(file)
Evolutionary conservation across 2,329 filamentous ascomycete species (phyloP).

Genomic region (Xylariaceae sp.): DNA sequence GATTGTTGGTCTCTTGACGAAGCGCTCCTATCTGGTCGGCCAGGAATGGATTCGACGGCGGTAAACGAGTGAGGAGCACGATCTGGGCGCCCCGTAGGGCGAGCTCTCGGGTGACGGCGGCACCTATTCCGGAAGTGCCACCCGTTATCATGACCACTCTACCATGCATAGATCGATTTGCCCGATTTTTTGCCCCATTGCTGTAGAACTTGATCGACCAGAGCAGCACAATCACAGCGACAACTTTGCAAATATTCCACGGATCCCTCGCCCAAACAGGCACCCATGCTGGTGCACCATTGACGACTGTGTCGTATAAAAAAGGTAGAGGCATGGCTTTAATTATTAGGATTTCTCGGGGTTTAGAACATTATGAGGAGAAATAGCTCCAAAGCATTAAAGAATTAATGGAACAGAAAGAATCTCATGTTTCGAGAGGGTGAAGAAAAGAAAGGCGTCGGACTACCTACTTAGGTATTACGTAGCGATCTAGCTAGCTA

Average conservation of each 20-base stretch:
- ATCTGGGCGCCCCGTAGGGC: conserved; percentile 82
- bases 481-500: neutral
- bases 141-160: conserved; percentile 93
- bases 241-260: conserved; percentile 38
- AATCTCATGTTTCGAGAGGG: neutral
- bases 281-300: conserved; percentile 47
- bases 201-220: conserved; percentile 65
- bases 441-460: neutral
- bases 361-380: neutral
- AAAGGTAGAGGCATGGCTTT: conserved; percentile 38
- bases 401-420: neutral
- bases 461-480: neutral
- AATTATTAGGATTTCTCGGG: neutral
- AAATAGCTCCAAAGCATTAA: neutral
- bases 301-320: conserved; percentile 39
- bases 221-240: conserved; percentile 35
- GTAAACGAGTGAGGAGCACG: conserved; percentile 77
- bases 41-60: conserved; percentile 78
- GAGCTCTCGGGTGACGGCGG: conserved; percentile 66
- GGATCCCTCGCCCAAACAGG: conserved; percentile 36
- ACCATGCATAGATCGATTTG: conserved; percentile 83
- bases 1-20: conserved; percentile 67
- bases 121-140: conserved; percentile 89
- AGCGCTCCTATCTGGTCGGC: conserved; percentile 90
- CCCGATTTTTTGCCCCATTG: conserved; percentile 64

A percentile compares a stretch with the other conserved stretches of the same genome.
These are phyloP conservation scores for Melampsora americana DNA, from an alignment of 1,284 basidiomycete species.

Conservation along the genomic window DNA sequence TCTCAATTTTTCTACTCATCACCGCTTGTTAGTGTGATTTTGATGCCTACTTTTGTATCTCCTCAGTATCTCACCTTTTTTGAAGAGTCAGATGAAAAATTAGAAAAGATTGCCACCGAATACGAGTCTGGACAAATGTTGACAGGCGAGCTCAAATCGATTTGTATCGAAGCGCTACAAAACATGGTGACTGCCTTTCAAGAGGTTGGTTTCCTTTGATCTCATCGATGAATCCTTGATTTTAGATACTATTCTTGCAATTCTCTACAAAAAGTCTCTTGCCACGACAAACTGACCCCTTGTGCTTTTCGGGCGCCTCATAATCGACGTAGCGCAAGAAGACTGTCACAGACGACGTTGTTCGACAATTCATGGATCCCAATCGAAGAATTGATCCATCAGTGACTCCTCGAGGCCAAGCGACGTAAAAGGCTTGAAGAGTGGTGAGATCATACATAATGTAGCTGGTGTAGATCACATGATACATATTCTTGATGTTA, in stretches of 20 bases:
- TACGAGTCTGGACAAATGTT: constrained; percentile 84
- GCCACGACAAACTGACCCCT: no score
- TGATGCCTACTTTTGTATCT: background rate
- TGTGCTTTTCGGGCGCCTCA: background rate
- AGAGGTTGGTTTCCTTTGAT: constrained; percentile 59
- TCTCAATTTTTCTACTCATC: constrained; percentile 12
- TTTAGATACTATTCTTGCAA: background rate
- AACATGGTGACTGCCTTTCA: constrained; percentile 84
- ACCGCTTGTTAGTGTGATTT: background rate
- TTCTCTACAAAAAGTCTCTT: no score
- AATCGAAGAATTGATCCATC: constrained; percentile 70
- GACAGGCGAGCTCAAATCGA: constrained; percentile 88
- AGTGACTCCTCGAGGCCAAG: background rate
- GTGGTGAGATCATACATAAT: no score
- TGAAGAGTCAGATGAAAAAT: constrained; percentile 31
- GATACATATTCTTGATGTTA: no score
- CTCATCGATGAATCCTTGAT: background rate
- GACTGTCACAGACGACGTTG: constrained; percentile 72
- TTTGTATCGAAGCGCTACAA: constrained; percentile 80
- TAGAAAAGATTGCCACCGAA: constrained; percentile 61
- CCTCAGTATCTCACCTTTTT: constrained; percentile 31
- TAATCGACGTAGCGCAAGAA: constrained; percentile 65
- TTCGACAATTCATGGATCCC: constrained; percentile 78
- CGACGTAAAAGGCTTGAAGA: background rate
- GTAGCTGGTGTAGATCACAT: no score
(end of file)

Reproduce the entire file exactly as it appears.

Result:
Evolutionary conservation across 2,329 filamentous ascomycete species (phyloP).

Genomic region (Xylariaceae sp.): DNA sequence GATTGTTGGTCTCTTGACGAAGCGCTCCTATCTGGTCGGCCAGGAATGGATTCGACGGCGGTAAACGAGTGAGGAGCACGATCTGGGCGCCCCGTAGGGCGAGCTCTCGGGTGACGGCGGCACCTATTCCGGAAGTGCCACCCGTTATCATGACCACTCTACCATGCATAGATCGATTTGCCCGATTTTTTGCCCCATTGCTGTAGAACTTGATCGACCAGAGCAGCACAATCACAGCGACAACTTTGCAAATATTCCACGGATCCCTCGCCCAAACAGGCACCCATGCTGGTGCACCATTGACGACTGTGTCGTATAAAAAAGGTAGAGGCATGGCTTTAATTATTAGGATTTCTCGGGGTTTAGAACATTATGAGGAGAAATAGCTCCAAAGCATTAAAGAATTAATGGAACAGAAAGAATCTCATGTTTCGAGAGGGTGAAGAAAAGAAAGGCGTCGGACTACCTACTTAGGTATTACGTAGCGATCTAGCTAGCTA

Average conservation of each 20-base stretch:
- ATCTGGGCGCCCCGTAGGGC: conserved; percentile 82
- bases 481-500: neutral
- bases 141-160: conserved; percentile 93
- bases 241-260: conserved; percentile 38
- AATCTCATGTTTCGAGAGGG: neutral
- bases 281-300: conserved; percentile 47
- bases 201-220: conserved; percentile 65
- bases 441-460: neutral
- bases 361-380: neutral
- AAAGGTAGAGGCATGGCTTT: conserved; percentile 38
- bases 401-420: neutral
- bases 461-480: neutral
- AATTATTAGGATTTCTCGGG: neutral
- AAATAGCTCCAAAGCATTAA: neutral
- bases 301-320: conserved; percentile 39
- bases 221-240: conserved; percentile 35
- GTAAACGAGTGAGGAGCACG: conserved; percentile 77
- bases 41-60: conserved; percentile 78
- GAGCTCTCGGGTGACGGCGG: conserved; percentile 66
- GGATCCCTCGCCCAAACAGG: conserved; percentile 36
- ACCATGCATAGATCGATTTG: conserved; percentile 83
- bases 1-20: conserved; percentile 67
- bases 121-140: conserved; percentile 89
- AGCGCTCCTATCTGGTCGGC: conserved; percentile 90
- CCCGATTTTTTGCCCCATTG: conserved; percentile 64

A percentile compares a stretch with the other conserved stretches of the same genome.
These are phyloP conservation scores for Melampsora americana DNA, from an alignment of 1,284 basidiomycete species.

Conservation along the genomic window DNA sequence TCTCAATTTTTCTACTCATCACCGCTTGTTAGTGTGATTTTGATGCCTACTTTTGTATCTCCTCAGTATCTCACCTTTTTTGAAGAGTCAGATGAAAAATTAGAAAAGATTGCCACCGAATACGAGTCTGGACAAATGTTGACAGGCGAGCTCAAATCGATTTGTATCGAAGCGCTACAAAACATGGTGACTGCCTTTCAAGAGGTTGGTTTCCTTTGATCTCATCGATGAATCCTTGATTTTAGATACTATTCTTGCAATTCTCTACAAAAAGTCTCTTGCCACGACAAACTGACCCCTTGTGCTTTTCGGGCGCCTCATAATCGACGTAGCGCAAGAAGACTGTCACAGACGACGTTGTTCGACAATTCATGGATCCCAATCGAAGAATTGATCCATCAGTGACTCCTCGAGGCCAAGCGACGTAAAAGGCTTGAAGAGTGGTGAGATCATACATAATGTAGCTGGTGTAGATCACATGATACATATTCTTGATGTTA, in stretches of 20 bases:
- TACGAGTCTGGACAAATGTT: constrained; percentile 84
- GCCACGACAAACTGACCCCT: no score
- TGATGCCTACTTTTGTATCT: background rate
- TGTGCTTTTCGGGCGCCTCA: background rate
- AGAGGTTGGTTTCCTTTGAT: constrained; percentile 59
- TCTCAATTTTTCTACTCATC: constrained; percentile 12
- TTTAGATACTATTCTTGCAA: background rate
- AACATGGTGACTGCCTTTCA: constrained; percentile 84
- ACCGCTTGTTAGTGTGATTT: background rate
- TTCTCTACAAAAAGTCTCTT: no score
- AATCGAAGAATTGATCCATC: constrained; percentile 70
- GACAGGCGAGCTCAAATCGA: constrained; percentile 88
- AGTGACTCCTCGAGGCCAAG: background rate
- GTGGTGAGATCATACATAAT: no score
- TGAAGAGTCAGATGAAAAAT: constrained; percentile 31
- GATACATATTCTTGATGTTA: no score
- CTCATCGATGAATCCTTGAT: background rate
- GACTGTCACAGACGACGTTG: constrained; percentile 72
- TTTGTATCGAAGCGCTACAA: constrained; percentile 80
- TAGAAAAGATTGCCACCGAA: constrained; percentile 61
- CCTCAGTATCTCACCTTTTT: constrained; percentile 31
- TAATCGACGTAGCGCAAGAA: constrained; percentile 65
- TTCGACAATTCATGGATCCC: constrained; percentile 78
- CGACGTAAAAGGCTTGAAGA: background rate
- GTAGCTGGTGTAGATCACAT: no score